Two of soccer’s most powerful men were suspended by the sport’s governing body pending an independent investigation into allegations they paid bribes to solicit votes for FIFA’s presidency.
Mohamed Bin Hammam, who’s responsible for the sport in Asia, is accused of colluding with North and Central American soccer head Jack Warner to arrange a meeting where bribes of $40,000 were offered to soccer officials in the Caribbean. Bin Hammam stood down today as a candidate in the June 1 election against incumbent Sepp Blatter. Blatter won’t face an inquiry over claims he knew about the meeting and didn’t report it, FIFA’s ethics committee decided yesterday.
“We are satisfied that there is a case to be answered, a full inquiry is going to be held in due course,” Petrus Damaseb, the Namibian chairman of the ethics panel, told reporters at a press conference in Zurich.
Bin Hammam said he was confused by the suspensions, and said the punishment was disproportionate to the ethics committee’s comments.
The ethics committee “did not find this evidence sufficient to convict me,” the Qatari said in a statement. “Consequently, I should have been given the benefit of doubt but instead, I have been banned from all football activities.”
The scandal has roiled the sport, and increased pressure on governing body FIFA, which generates $4 billion from its World Cup, to reform.
The organization had already been trying to fend off allegations of improper conduct by its decision-making body during the bidding process for the 2018 and 2022 World Cups that ended with sport’s most-watched event being handed to Russia and desert-state Qatar. Nine of the executive’s 24 members have now either faced investigations or have been sanctioned for wrongdoing in the past year.
“FIFA’s reputation is not at the highest, that’s clear, and it’s sad. Definitely there needs to be a change,” said FIFA General Secretary Jerome Valcke, who was also present at the press conference. “I want to make sure that FIFA will make the necessary changes to make sure that institution has all the systems in place to avoid this happening again.”
Valcke brandished a sheet of paper saying it was an e-mail he’d received at 5.49 p.m. yesterday from the Puerto Rican soccer federation’s president saying he’d taken the money at the May 10-11 meeting and now wanted to return it.
Warner and Bin Hammam deny the allegations that were brought to FIFA by Chuck Blazer, the U.S. member on its executive panel and a long-time ally of Warner. Debbie Minguell and Jason Sylvester, from the Caribbean Football Union, were also suspended for allegedly breaching FIFA’s code of ethics and its disciplinary code, according to a statement from FIFA.
Warner, in a statement to the British Broadcasting Corp., said he was surprised by his suspension.
“I will vigorously defend my reputation as well as the reputation of the rest of the Caribbean members,” he told the BBC.
Blatter, 75, has been FIFA president since 1998. While he’s received credit for taking the World Cup to Africa for the first time when it was hosted by South Africa last year, he’s also faced criticism that he’s not been tough on improper practices within the organization. Warner was sanctioned for illegally selling World Cup tickets but retained his place on FIFA’s executive committee. Blatter in a meeting earlier this month vowed to deal with the corruption allegations “once and for all.”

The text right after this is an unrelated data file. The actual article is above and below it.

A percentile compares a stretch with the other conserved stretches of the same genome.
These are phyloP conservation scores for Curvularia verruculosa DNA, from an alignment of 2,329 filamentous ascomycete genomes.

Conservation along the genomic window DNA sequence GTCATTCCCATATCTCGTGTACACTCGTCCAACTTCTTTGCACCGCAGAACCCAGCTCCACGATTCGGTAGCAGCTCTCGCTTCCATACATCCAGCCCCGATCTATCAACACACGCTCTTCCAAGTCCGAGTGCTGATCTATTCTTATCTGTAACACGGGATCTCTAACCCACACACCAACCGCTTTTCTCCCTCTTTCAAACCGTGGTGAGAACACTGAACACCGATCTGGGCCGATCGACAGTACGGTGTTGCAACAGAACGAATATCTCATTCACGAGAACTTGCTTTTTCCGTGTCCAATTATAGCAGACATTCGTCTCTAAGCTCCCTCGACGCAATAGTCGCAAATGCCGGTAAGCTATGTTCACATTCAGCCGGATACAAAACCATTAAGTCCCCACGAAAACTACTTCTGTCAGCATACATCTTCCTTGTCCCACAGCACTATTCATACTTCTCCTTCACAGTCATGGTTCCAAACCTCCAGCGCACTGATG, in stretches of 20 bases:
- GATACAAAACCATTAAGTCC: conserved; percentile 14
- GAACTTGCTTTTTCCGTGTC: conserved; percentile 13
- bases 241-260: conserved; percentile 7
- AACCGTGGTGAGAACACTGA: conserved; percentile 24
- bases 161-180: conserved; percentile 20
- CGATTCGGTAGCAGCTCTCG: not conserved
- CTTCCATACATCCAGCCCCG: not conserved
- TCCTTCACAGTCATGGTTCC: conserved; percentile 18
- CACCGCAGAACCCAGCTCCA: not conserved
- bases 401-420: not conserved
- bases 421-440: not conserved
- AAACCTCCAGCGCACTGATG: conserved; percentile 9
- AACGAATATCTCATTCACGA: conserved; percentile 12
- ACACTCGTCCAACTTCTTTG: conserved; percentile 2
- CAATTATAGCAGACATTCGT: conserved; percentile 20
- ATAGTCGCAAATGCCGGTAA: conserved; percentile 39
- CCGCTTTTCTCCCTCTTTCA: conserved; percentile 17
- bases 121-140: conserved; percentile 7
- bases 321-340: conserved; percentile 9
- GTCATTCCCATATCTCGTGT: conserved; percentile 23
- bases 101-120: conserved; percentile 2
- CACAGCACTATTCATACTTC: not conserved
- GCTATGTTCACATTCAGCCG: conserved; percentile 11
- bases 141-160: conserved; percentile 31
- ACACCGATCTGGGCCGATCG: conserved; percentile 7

Blatter said in a statement he regretted what has happened in recent days and weeks.
“I do not wish to comment in detail,” he said. “FIFA’s image has suffered a great deal as a result, much to the disappointment of FIFA itself and all football fans.”
Damaseb, who’s a judge, said Blatter was cleared because the evidence presented wasn’t enough to clear the “low” threshold needed to conduct a further investigation. He said Blatter claimed he was advised by Warner about the plan to make the payments and told him not to go through with it. He didn’t report that matter because he feared accusations of sabotaging Bin Hammam’s campaign, Damaseb said.
Valcke said the election would still go ahead in three days unless 75 percent of FIFA’s 208 member associations voted to scrap it on the day of the ballot. The Frenchman, FIFA’s highest non-elected official, also gave his backing to Blatter.
England’s Football Association said it would abstain from the elections. It said it couldn’t vote for Blatter or Bin Hammam, who lobbied for his native Qatar before his country’s surprise World Cup vote win ahead of the U.S., Australia, Japan and Korea.
The F.A. submitted a 200-page report written by a senior U.K. lawyer to FIFA after its former chairman alleged four officials had sought favors to vote for England’s failed 2018 bid. Valcke said the report cleared the officials of wrongdoing.
Meanwhile Blazer, who’s been close to Warner since helping the official claim the presidency of the Concacaf region in 1990 said, he “did what he had to do.” Blazer is also Concacaf’s general secretary.
“On a personal level it’s a matter that I’ll have nightmares about for years,” Blazer said in an interview. “Over 21 years building something together, unfortunately, I’ve also seen this situation break down now and it’s really unfortunate but I still had to do what I needed to do.”
Warner alleged in a written submission that Blazer mounted a campaign to undermine Bin Hammam because of the U.S.’s defeat to Qatar in the World Cup bidding race.